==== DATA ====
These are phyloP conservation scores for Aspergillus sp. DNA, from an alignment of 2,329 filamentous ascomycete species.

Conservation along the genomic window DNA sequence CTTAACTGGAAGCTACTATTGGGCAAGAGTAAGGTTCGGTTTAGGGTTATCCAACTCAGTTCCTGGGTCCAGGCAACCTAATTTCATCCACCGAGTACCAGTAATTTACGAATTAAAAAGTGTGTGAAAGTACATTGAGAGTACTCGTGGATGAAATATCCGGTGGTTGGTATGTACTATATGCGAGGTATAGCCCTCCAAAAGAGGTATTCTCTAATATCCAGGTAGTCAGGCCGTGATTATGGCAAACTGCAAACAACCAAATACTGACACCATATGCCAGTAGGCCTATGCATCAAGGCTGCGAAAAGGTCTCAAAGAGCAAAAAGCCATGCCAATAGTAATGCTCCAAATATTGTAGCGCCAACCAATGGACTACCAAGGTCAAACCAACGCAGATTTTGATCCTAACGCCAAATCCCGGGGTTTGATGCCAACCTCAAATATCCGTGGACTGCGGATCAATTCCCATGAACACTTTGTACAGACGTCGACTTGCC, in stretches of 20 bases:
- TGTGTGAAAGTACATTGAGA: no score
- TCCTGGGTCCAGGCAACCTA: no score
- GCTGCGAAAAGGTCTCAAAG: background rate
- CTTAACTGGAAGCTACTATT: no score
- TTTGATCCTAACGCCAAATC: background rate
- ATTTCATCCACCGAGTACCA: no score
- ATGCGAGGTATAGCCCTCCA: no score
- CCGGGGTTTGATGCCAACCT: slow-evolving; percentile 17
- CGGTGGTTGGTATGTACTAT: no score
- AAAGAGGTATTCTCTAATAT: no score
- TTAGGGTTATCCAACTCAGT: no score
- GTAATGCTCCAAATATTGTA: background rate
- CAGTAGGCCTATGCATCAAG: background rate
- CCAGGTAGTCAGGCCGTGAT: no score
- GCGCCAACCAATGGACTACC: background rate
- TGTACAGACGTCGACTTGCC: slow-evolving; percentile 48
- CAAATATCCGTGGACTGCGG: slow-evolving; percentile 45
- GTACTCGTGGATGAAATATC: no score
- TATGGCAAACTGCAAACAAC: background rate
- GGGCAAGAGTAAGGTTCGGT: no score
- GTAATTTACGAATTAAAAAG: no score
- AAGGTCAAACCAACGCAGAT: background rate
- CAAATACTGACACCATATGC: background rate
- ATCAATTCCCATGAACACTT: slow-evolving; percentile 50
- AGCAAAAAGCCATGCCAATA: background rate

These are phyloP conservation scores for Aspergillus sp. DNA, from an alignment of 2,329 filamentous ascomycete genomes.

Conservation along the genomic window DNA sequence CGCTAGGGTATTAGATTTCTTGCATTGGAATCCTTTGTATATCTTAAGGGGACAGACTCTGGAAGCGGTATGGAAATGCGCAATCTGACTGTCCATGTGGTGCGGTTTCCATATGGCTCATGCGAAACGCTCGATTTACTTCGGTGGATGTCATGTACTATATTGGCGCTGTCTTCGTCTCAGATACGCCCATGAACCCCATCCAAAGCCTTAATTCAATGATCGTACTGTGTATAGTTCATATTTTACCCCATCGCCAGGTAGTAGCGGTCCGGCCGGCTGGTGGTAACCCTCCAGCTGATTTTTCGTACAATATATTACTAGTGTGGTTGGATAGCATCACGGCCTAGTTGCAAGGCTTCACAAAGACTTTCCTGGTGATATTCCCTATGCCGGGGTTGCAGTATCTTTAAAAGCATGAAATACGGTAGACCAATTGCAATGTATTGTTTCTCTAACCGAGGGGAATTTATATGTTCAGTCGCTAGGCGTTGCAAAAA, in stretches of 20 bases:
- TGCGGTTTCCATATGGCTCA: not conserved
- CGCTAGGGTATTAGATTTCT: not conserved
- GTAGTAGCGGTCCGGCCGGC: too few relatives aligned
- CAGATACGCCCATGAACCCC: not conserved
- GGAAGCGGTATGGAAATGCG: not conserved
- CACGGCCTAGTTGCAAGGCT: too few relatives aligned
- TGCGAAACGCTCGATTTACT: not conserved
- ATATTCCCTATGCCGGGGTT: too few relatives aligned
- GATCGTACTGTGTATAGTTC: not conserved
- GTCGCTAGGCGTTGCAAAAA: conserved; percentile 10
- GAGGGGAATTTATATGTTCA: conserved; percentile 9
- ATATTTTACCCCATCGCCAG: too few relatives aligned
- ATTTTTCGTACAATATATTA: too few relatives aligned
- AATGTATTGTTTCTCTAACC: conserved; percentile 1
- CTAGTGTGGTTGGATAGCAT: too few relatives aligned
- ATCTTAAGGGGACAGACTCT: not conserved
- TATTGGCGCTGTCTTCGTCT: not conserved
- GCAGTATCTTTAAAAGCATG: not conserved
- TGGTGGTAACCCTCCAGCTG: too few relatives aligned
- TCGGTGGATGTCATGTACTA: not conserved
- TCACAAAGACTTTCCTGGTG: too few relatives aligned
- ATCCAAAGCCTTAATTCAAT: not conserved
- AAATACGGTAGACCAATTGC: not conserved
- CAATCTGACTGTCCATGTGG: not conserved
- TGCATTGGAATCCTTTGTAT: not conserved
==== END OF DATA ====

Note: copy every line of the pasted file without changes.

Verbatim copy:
These are phyloP conservation scores for Aspergillus sp. DNA, from an alignment of 2,329 filamentous ascomycete species.

Conservation along the genomic window DNA sequence CTTAACTGGAAGCTACTATTGGGCAAGAGTAAGGTTCGGTTTAGGGTTATCCAACTCAGTTCCTGGGTCCAGGCAACCTAATTTCATCCACCGAGTACCAGTAATTTACGAATTAAAAAGTGTGTGAAAGTACATTGAGAGTACTCGTGGATGAAATATCCGGTGGTTGGTATGTACTATATGCGAGGTATAGCCCTCCAAAAGAGGTATTCTCTAATATCCAGGTAGTCAGGCCGTGATTATGGCAAACTGCAAACAACCAAATACTGACACCATATGCCAGTAGGCCTATGCATCAAGGCTGCGAAAAGGTCTCAAAGAGCAAAAAGCCATGCCAATAGTAATGCTCCAAATATTGTAGCGCCAACCAATGGACTACCAAGGTCAAACCAACGCAGATTTTGATCCTAACGCCAAATCCCGGGGTTTGATGCCAACCTCAAATATCCGTGGACTGCGGATCAATTCCCATGAACACTTTGTACAGACGTCGACTTGCC, in stretches of 20 bases:
- TGTGTGAAAGTACATTGAGA: no score
- TCCTGGGTCCAGGCAACCTA: no score
- GCTGCGAAAAGGTCTCAAAG: background rate
- CTTAACTGGAAGCTACTATT: no score
- TTTGATCCTAACGCCAAATC: background rate
- ATTTCATCCACCGAGTACCA: no score
- ATGCGAGGTATAGCCCTCCA: no score
- CCGGGGTTTGATGCCAACCT: slow-evolving; percentile 17
- CGGTGGTTGGTATGTACTAT: no score
- AAAGAGGTATTCTCTAATAT: no score
- TTAGGGTTATCCAACTCAGT: no score
- GTAATGCTCCAAATATTGTA: background rate
- CAGTAGGCCTATGCATCAAG: background rate
- CCAGGTAGTCAGGCCGTGAT: no score
- GCGCCAACCAATGGACTACC: background rate
- TGTACAGACGTCGACTTGCC: slow-evolving; percentile 48
- CAAATATCCGTGGACTGCGG: slow-evolving; percentile 45
- GTACTCGTGGATGAAATATC: no score
- TATGGCAAACTGCAAACAAC: background rate
- GGGCAAGAGTAAGGTTCGGT: no score
- GTAATTTACGAATTAAAAAG: no score
- AAGGTCAAACCAACGCAGAT: background rate
- CAAATACTGACACCATATGC: background rate
- ATCAATTCCCATGAACACTT: slow-evolving; percentile 50
- AGCAAAAAGCCATGCCAATA: background rate

These are phyloP conservation scores for Aspergillus sp. DNA, from an alignment of 2,329 filamentous ascomycete genomes.

Conservation along the genomic window DNA sequence CGCTAGGGTATTAGATTTCTTGCATTGGAATCCTTTGTATATCTTAAGGGGACAGACTCTGGAAGCGGTATGGAAATGCGCAATCTGACTGTCCATGTGGTGCGGTTTCCATATGGCTCATGCGAAACGCTCGATTTACTTCGGTGGATGTCATGTACTATATTGGCGCTGTCTTCGTCTCAGATACGCCCATGAACCCCATCCAAAGCCTTAATTCAATGATCGTACTGTGTATAGTTCATATTTTACCCCATCGCCAGGTAGTAGCGGTCCGGCCGGCTGGTGGTAACCCTCCAGCTGATTTTTCGTACAATATATTACTAGTGTGGTTGGATAGCATCACGGCCTAGTTGCAAGGCTTCACAAAGACTTTCCTGGTGATATTCCCTATGCCGGGGTTGCAGTATCTTTAAAAGCATGAAATACGGTAGACCAATTGCAATGTATTGTTTCTCTAACCGAGGGGAATTTATATGTTCAGTCGCTAGGCGTTGCAAAAA, in stretches of 20 bases:
- TGCGGTTTCCATATGGCTCA: not conserved
- CGCTAGGGTATTAGATTTCT: not conserved
- GTAGTAGCGGTCCGGCCGGC: too few relatives aligned
- CAGATACGCCCATGAACCCC: not conserved
- GGAAGCGGTATGGAAATGCG: not conserved
- CACGGCCTAGTTGCAAGGCT: too few relatives aligned
- TGCGAAACGCTCGATTTACT: not conserved
- ATATTCCCTATGCCGGGGTT: too few relatives aligned
- GATCGTACTGTGTATAGTTC: not conserved
- GTCGCTAGGCGTTGCAAAAA: conserved; percentile 10
- GAGGGGAATTTATATGTTCA: conserved; percentile 9
- ATATTTTACCCCATCGCCAG: too few relatives aligned
- ATTTTTCGTACAATATATTA: too few relatives aligned
- AATGTATTGTTTCTCTAACC: conserved; percentile 1
- CTAGTGTGGTTGGATAGCAT: too few relatives aligned
- ATCTTAAGGGGACAGACTCT: not conserved
- TATTGGCGCTGTCTTCGTCT: not conserved
- GCAGTATCTTTAAAAGCATG: not conserved
- TGGTGGTAACCCTCCAGCTG: too few relatives aligned
- TCGGTGGATGTCATGTACTA: not conserved
- TCACAAAGACTTTCCTGGTG: too few relatives aligned
- ATCCAAAGCCTTAATTCAAT: not conserved
- AAATACGGTAGACCAATTGC: not conserved
- CAATCTGACTGTCCATGTGG: not conserved
- TGCATTGGAATCCTTTGTAT: not conserved